Good tip! To save some scrolling push the F11 key, a much better view of the page.
Materials used: French Ultramarine, Light Red, Naples Yellow, Cobalt Blue, Burnt Umber, Prussian Blue and Cadmium Yellow.
The Watercolour paper I used here is Schut Noblesse 140lb not surface. The paper size is 14×10 inches and it has been stretched onto a ply board.
It is unfortunate that Schut Noblesse seems to be no longer available, I would now use Arches 140lb not surface.
I have painted this picture for a couple of reasons first is because it is so remote and yet not five miles from the nearest town, it is a fantastic part of Mid Wales that my wife and I love very much. It is a place that lends itself to the artist very much.
First of all I apply some masking fluid to the cottage then I sort of flick my brush loaded with masking fluid so that it lands on the paper randomly. I will leave this until the painting is finished, this then leaves the selected areas of the painting pure white.
Then when the masking fluid is dry I wet the whole sheet of paper and as the water settles in I drop weak mixtures of Naples Yellow and Cobalt Blue into the center and gently work the colour away to the sides of the sketch adding a little Light Red to the blue as I reach the edges. Just drop this colour in gently so as to avoid the pigment going ‘muddy’.
This is the point where I say the kettle needs boiling because to go on would start to make ‘muddy’ colours, my wife says any excuse will do! but the paper needs to be left to dry now or the pigment of the paint will start to go muddy. Dirty tide marks can also form which I hate because they look awful.
Now everything is dry I can start to add some stronger colour to the outside of the painting. This will get darker as I reach the edges of the sketch.
The colour I choose for this is Naples Yellow, I feel the painting just needs a little more colour. I have decided that the sky is okay so I shall leave it alone.
I now want some warmth so I shall use a wash of Light Red and French Ultramarine with just a small amount of Burnt Umber added to increase the warmth. As the paper is almost dry I drop some Light Red into the field, and I think the painting needs a tiny amount of stronger yellow. I now change my mind and decide that the sky is in need of more colour so to do this I rewet the central area and gently drop some strong Naples Yellow on to the paper, I then leave it to dry.
Once dry I now re-wet all of the paper, with the exception of the sky and I apply a wash of Prussian Blue. Although it is a blue pigment it makes a nice cool green when mixed with a touch of yellow, any yellow is fine but Cadmium Yellow mixes well.
On its own Prussian Blue is nice pale greeny blue colour, add Burnt Umber to it and it then takes on a nice warm green.
Because I am looking down and there is no immediate detail to guide me it is a little difficult to gauge distance, paintings tend to work better if there is something close at hand ie: a tree, building, ditch, hedge, whatever, it gives a sense of distance to the composition. So I am going to focus any detail that there is into the center of the painting.
Now at this point of the painting I need a to give the depth and contrast a little more thought. I begin by adding some strength to the dark parts of the painting, the hedge lines and the fences need a bit of lifting as well because I could finish up with a very flat picture.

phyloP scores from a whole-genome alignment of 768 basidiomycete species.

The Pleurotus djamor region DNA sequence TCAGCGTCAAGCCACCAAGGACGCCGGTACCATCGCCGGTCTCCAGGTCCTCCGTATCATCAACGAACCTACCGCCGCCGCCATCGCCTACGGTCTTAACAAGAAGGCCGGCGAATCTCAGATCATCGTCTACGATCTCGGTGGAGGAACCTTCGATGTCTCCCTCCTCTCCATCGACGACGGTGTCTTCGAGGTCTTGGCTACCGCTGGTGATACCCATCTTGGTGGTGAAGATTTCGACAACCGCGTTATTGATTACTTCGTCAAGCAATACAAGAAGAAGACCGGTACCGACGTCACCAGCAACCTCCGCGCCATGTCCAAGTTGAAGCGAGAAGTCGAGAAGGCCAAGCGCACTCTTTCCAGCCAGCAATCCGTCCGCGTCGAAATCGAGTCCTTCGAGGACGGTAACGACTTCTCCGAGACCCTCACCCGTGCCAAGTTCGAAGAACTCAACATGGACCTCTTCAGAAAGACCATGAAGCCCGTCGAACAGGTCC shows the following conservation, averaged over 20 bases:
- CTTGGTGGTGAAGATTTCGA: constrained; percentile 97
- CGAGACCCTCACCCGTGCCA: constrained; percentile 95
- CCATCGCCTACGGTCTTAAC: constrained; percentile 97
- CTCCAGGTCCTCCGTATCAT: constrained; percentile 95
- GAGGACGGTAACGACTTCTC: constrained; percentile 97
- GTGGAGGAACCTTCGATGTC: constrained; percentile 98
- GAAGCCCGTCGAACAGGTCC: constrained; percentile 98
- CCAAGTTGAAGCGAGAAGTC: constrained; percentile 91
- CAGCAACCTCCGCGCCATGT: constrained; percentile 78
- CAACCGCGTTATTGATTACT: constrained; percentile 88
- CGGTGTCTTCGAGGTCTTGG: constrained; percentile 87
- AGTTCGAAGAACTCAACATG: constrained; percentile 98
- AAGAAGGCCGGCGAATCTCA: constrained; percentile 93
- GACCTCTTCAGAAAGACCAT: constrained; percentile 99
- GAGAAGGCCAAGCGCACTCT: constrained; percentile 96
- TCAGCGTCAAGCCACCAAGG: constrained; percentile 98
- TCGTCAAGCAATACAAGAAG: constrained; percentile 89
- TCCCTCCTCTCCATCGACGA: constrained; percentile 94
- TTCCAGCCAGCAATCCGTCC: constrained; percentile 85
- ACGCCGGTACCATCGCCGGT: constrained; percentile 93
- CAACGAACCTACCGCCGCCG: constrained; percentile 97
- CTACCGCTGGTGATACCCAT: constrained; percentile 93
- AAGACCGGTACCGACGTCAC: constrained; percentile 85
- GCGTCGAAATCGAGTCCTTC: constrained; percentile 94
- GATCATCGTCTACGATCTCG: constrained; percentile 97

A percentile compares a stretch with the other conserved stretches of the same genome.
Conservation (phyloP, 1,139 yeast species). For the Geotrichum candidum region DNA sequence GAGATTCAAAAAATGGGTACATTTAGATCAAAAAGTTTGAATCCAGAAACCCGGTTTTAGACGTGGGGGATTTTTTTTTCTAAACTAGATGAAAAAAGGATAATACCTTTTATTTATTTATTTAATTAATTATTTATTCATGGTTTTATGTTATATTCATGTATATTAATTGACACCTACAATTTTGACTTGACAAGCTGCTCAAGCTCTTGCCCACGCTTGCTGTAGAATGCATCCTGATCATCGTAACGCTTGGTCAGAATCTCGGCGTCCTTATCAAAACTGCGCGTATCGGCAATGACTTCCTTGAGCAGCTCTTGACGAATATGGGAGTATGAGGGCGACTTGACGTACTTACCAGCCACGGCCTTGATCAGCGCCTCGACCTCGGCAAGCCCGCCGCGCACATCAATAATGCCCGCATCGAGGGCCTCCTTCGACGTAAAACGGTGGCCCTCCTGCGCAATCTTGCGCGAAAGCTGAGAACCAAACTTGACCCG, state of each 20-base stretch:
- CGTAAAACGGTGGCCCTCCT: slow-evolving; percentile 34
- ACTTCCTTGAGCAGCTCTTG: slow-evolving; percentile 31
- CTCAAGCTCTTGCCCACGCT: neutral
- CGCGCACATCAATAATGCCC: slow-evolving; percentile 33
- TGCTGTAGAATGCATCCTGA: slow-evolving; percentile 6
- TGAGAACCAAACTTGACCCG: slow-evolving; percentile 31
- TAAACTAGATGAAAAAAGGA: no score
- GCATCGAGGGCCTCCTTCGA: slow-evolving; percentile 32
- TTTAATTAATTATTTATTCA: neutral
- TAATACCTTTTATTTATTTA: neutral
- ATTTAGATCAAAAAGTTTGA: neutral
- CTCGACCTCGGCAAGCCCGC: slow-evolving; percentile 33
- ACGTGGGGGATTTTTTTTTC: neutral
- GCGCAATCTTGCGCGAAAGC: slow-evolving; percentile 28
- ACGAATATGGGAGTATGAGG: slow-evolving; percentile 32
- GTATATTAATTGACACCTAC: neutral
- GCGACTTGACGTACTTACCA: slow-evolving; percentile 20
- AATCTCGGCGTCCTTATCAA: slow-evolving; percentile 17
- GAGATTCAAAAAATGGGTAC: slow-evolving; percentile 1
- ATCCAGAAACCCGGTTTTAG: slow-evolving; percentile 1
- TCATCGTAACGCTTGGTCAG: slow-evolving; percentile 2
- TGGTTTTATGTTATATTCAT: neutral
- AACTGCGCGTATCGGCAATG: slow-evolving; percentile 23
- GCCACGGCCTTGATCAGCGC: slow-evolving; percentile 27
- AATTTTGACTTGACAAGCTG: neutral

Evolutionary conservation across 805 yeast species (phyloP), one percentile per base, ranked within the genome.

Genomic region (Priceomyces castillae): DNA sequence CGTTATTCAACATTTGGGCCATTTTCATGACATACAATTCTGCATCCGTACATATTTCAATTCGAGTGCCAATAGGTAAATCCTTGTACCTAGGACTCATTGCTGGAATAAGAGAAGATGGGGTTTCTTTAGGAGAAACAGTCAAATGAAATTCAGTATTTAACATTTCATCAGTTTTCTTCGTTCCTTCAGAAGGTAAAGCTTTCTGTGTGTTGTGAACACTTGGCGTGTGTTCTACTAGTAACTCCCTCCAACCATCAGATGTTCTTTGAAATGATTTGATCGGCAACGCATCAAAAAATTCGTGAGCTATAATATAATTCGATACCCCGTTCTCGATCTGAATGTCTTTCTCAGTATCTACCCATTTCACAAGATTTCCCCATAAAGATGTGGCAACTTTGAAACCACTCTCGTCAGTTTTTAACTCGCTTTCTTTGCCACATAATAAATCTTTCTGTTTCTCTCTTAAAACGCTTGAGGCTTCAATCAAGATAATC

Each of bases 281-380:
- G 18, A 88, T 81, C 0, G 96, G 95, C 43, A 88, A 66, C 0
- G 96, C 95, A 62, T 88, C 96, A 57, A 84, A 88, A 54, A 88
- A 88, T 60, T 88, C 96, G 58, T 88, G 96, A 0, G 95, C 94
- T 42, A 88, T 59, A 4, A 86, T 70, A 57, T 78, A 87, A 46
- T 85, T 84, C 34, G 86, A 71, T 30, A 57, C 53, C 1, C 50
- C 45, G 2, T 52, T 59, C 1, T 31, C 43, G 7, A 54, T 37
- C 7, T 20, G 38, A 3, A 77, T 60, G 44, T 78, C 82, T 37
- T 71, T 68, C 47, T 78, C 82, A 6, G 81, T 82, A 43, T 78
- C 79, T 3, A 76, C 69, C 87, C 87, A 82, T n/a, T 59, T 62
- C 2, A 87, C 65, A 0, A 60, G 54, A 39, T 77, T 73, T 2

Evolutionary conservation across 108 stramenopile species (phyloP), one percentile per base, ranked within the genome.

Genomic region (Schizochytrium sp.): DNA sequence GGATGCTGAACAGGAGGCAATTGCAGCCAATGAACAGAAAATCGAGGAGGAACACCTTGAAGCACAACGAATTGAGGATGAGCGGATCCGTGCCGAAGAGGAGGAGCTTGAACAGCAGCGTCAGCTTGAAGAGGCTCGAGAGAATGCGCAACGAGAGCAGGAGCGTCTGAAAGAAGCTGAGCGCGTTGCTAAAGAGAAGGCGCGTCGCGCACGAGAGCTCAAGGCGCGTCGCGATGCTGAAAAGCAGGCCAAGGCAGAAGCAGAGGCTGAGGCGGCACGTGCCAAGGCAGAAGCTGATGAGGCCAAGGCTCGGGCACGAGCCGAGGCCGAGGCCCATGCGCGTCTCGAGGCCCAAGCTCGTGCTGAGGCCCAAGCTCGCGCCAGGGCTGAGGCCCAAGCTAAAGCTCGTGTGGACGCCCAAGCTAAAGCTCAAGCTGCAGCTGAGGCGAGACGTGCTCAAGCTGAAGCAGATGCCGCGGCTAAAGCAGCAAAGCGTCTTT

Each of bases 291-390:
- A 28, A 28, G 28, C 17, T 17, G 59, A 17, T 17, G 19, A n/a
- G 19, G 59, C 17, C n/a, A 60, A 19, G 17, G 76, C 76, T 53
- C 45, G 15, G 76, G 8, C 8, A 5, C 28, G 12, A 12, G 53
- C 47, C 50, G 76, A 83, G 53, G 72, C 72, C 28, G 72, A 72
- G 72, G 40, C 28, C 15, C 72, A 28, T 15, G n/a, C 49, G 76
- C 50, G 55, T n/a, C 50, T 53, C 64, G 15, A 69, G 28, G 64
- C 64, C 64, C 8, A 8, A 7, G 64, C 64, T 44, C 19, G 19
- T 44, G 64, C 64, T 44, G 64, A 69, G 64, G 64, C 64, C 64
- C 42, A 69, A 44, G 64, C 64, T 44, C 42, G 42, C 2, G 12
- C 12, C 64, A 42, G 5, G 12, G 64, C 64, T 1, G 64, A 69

I mix some Prussian Blue with some Light Red being careful not to overdo the water, I then apply the resulting mix to the stronger parts of the painting. As that begins to dry I add some Burnt Umber to the blue and red mix to make it darker, now I use even less water to avoid the awful tide marks that I mentioned earlier. When that has dried I now rub off some of the speckles of masking fluid and apply a weak wash of Cadmium Yellow to the main areas.
I take care not to rub the masking fluid off the fences because I want to keep some of them a nice clean white as this will enable me to create a strong contrast. In fact I will do the dark parts now so that the paint will be dry when I come to rub the masking fluid off.
At this point I think the house needs to be established with some very careful brush strokes I highlight the edge of the roof and the gable end, the windows done I think the whole painting is still to weak so when everything is dry I shall add strong colour to all of it.
OK lets get and finish it, I mix a decent size wash using Light Red and Cadmium Yellow. I then wet all of the paper including the sky the way I do this without spoiling the painting is to hold the painting over the sink or take it outside, then I pour a glass of clean water over it.
Once the excess water has run off I drop my colour mixture into various parts of the scene. As that settles I add more stronger colour trying to remind myself that it will dry lighter than it looks when it is wet.
When all of this is dry I rub off the remaining masking fluid and add slight shadow to the speckles this is to give an impression of loose stones. The fence now needs a bit of definition, again with a dark mix of the colour I add some shadow. It is time now to let the whole painting dry so that I can give the old house some detail.
Because I have left the house until now I can add highlights without overdoing it. I feel the painting needs leaving now or else it could well get spoiled, it is so easy to ‘over-paint’ and you finish up with a mess.
The thing to notice here is that I have created a painting that is very rich with colour and depth but because I have painted the house as it is, the eye of the viewer is drawn in towards the center. I am happy with the result so I will say goodbye.
The thing to remember now is that you began with a piece of white paper, you now have a work of art, you did it and if it’s looked after it will last longer than you! That’s a thought isn’t it.